WHAT OTHERS SAY: Missouri insurers must consider new forms of cancer treatment

Friday, February 28, 2014 | 2:06 p.m. CST

Health insurance providers in Missouri have been ducking their obligations to pay for new forms of cancer treatment, those that involve pills and liquid ingestion instead of intravenous drugs.

Now there’s an actuarial study, doctor and hospital support and plenty of testimony from patients that should convince the Missouri legislature to require that providers must cover oral cancer treatments.

If that’s not enough, how about the fact that 27 states and the District of Columbia have enacted laws to ensure that patients have access to oral anticancer therapies?

Oh, best of all, for this legislature, it has nothing to do with Obamacare.

The main argument from insurance providers is that oral chemotherapy coverage will cause premiums to rise. They’ve also called it a coverage “mandate,” like that’s a bad thing. The legislation’s chief backer in Missouri, Rep. Sheila Solon, R-Blue Springs, won’t hear that.

“Every time they would say the word ‘mandate,’ the word ‘parity’ would come out of my mouth,” Solon said Tuesday. “It is not a mandate. This legislation would not order coverage for anything that insurers are not already covering. It just provides coverage for it in a pill rather than through a needle.”

Small impact on premiums

As to the argument about higher premiums, there is significant evidence debunking the industry’s cost estimates. In 25 of the 27 states that provide coverage, there was no impact on the insurers’ cost, said Debbie Kersting, executive director of The Leukemia & Lymphoma Society-Gateway Chapter. She added that in the two states where premiums rose — Washington and Connecticut — they went up an average of 16 cents a month per premium.

At the outside, Missouri health insurance premiums would rise an average of 57 cents a month if a law were enacted to require equal coverage for oral chemotherapy, according to an actuarial study by Lewis and Ellis Inc. of Overland Park, Kan.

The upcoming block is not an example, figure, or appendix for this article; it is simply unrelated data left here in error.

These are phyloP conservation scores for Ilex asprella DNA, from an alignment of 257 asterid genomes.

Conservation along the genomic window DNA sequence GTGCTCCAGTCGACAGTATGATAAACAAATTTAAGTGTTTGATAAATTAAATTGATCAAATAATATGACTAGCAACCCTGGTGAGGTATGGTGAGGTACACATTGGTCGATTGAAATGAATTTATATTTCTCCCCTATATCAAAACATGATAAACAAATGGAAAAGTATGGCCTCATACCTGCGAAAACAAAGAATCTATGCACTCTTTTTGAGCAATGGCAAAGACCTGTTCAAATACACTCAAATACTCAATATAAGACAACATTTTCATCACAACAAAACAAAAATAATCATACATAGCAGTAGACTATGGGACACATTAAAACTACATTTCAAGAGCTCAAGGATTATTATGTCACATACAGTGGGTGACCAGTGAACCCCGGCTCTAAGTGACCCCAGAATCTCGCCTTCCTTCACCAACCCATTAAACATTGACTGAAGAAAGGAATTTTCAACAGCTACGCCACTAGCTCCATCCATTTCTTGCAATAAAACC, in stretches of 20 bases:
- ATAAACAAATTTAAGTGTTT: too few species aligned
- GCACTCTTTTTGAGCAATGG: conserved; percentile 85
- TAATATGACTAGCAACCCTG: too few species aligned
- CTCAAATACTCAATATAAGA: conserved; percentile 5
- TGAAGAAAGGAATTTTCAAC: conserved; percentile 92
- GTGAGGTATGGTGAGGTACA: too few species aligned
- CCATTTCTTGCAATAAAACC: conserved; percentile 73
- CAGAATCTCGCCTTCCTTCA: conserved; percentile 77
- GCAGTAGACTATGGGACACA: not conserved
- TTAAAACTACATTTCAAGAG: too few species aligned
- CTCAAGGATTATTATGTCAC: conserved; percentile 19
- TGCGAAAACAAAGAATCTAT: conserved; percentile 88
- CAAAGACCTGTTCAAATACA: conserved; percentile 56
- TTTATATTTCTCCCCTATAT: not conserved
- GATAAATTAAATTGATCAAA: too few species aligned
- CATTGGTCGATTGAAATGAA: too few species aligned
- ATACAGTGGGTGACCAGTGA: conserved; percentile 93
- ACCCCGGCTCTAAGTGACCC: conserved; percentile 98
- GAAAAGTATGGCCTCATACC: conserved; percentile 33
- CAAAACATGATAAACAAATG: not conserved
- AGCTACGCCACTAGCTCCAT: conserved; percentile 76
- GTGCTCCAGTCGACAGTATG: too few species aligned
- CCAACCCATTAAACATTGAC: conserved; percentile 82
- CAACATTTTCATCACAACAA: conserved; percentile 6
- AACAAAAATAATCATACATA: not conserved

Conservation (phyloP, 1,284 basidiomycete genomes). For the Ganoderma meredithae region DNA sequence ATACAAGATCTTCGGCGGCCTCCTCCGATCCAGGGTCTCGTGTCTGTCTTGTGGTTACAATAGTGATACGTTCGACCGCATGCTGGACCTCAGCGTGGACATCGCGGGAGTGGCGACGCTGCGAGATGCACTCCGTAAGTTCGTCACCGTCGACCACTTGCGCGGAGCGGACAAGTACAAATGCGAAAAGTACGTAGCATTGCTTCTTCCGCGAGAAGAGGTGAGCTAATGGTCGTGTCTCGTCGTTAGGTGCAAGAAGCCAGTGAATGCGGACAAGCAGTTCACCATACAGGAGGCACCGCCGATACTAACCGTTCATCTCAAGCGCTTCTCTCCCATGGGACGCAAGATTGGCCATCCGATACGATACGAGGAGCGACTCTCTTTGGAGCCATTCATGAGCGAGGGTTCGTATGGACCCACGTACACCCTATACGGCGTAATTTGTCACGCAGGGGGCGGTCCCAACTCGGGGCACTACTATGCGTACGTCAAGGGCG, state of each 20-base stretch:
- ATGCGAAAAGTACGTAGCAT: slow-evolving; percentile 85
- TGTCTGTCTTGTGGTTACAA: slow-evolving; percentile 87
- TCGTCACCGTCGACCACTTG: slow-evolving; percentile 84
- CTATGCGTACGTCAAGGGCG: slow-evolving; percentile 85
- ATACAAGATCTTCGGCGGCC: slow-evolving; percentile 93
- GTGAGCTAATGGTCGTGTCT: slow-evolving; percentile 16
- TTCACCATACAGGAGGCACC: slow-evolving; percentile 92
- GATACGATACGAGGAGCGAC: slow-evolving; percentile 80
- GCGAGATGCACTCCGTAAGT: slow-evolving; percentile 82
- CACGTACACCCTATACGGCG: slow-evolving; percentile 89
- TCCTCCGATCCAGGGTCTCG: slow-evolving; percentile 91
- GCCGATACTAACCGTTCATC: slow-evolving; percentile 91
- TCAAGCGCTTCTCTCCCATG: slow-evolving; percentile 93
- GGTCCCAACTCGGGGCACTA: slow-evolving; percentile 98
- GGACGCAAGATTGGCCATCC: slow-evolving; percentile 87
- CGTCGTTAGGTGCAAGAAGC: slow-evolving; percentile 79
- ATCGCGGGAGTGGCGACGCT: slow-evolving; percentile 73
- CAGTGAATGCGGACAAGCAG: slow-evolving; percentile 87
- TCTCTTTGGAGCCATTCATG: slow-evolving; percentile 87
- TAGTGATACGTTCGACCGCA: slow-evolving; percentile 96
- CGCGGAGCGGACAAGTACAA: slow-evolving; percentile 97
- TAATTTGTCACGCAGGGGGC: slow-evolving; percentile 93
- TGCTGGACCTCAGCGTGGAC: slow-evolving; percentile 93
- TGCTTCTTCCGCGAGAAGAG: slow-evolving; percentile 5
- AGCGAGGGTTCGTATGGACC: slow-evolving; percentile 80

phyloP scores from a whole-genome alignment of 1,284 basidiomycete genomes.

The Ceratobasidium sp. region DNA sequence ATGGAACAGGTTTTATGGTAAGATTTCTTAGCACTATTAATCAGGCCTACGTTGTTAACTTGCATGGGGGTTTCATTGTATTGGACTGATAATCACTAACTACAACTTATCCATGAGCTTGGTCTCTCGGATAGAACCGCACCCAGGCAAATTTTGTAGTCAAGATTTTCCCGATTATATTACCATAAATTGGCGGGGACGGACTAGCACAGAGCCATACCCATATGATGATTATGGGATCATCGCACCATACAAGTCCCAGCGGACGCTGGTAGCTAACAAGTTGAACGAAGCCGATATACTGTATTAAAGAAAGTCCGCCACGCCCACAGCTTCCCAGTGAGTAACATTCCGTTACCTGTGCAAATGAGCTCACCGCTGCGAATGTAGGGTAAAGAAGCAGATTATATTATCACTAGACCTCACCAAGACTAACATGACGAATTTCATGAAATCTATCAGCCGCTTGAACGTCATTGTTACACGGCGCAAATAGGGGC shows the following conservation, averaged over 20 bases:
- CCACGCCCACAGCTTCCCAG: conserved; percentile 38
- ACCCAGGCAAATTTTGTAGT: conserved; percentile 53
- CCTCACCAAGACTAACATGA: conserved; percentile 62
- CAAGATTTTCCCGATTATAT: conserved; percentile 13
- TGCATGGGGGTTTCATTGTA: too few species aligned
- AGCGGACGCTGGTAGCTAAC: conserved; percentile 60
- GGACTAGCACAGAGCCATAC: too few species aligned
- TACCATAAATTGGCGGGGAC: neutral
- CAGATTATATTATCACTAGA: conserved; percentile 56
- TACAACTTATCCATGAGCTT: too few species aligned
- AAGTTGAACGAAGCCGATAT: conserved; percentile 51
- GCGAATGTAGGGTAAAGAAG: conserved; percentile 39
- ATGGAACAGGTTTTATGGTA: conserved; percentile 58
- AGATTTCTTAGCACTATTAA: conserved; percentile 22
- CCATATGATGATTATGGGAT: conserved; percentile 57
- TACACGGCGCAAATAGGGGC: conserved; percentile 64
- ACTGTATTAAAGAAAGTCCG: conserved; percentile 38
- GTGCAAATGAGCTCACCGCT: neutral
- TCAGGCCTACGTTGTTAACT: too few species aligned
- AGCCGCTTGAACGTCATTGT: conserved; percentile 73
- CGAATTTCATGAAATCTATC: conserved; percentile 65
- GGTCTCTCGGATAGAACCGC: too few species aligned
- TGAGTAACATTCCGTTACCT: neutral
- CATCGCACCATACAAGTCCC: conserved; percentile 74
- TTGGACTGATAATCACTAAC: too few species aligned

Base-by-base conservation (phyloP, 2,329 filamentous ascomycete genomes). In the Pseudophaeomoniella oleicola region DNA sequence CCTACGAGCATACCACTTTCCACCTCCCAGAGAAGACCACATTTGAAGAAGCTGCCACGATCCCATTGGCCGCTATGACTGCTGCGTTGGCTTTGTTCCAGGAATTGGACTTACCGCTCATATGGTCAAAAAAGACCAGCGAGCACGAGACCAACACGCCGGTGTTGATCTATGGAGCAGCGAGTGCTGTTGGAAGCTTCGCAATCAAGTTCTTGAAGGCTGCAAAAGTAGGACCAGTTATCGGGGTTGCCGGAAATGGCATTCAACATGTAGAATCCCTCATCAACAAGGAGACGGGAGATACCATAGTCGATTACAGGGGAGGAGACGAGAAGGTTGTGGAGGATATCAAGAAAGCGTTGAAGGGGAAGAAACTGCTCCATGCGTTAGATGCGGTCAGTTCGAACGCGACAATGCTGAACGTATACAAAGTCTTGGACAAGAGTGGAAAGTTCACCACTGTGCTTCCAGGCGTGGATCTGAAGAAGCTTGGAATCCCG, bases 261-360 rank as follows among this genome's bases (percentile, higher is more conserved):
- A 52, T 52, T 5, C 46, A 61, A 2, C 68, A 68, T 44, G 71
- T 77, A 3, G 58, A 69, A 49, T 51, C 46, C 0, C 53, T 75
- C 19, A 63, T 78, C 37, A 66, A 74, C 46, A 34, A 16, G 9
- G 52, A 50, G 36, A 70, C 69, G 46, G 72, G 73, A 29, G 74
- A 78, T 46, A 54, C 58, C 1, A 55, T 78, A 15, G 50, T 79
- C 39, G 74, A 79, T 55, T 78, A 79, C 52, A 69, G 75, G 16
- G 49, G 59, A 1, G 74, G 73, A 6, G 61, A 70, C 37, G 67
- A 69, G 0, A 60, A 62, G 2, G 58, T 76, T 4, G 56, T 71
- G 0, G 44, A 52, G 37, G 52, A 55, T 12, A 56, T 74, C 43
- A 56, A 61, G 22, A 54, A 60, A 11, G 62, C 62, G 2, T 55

One need only look back at the effort to have autism treatment be included in insurance coverage to be reminded of how much the industry inflates its estimates of the financial impact of new kinds of coverage. When bills were moving through the legislature to try to get coverage for autism treatment, the insurance industry claimed the requirement would boost premiums up to 3 percent.

The legislation was approved in 2010, and 3,000 Missourians now have health insurance that covers treatment for their autism. The cost of that treatment is nowhere near what the industry had predicted. A new study by the Missouri Department of Insurance, Financial Institutions & Professional Registration shows that the impact on overall claims cost last year was 0.2 percent.

Treatment evolves

Oral cancer drugs are not a new treatment, but the same treatment that is currently covered in a different form. The reason for the industry whining is a reimbursement system that covers IV chemotherapy as a medical benefit but oral chemotherapy as a pharmaceutical benefit. That sort of coverage is far less generous, with some plans capping drug benefits at $5,000 annually.

Cancer pills can be expensive, with annual price tags that can exceed $75,000. Most cancer patients can’t afford that so, without insurance coverage for the treatment, they resort to IV chemotherapy.

That treatment, which is covered by Medicare and private insurance, has some costs that exceed the treatment itself, such as implanting a port to convey the drugs, and the loss of jobs, as people have to take off time from work to spend hours hooked to an infusion machine.

A bill recently approved by the Missouri Senate bars health insurers from requiring higher co-pays and deductibles for oral chemotherapy than for IV treatments and caps the patient out-of-pocket cost at $75 per prescription.

It also would prohibit insurers from increasing the cost to patients of IV chemotherapy so that it would be equal to the higher cost of oral chemotherapy.

Solon said this was the first time in three years that representatives of the insurance industry have not testified against such legislation. She takes that as the industry’s tacit acknowledgement that change is coming, and that they’re going to try to manage what form that takes, rather than continue to resist.

David Smith, a lobbyist for Anthem Blue Cross Blue Shield of Missouri, did not testify against the bill but said the legislation could be changed to lower the cost to insurers and noted that a Kansas law doesn’t have the prohibition on raising the cost of IV chemotherapy.

Benefits of oral treatment

Oral cancer treatment is, for many cases, the new best-practice for treating the disease, say supporters of the legislation. Kersting said 35 percent of all new cancer treatments are being released in pill form only.

Medical studies show the pills target cancerous cells more effectively than broader intravenous chemotherapy and have fewer side effects, including typical problems like fatigue, nausea and hair loss.

Cancer is a common enemy. It is neither Republican nor Democrat. Making it easier for patients to stay home while taking medicine that is more targeted for their needs just makes sense. It’s time for lawmakers to listen to the people.

Copyright St. Louis Post-Dispatch. Reprinted with permission.

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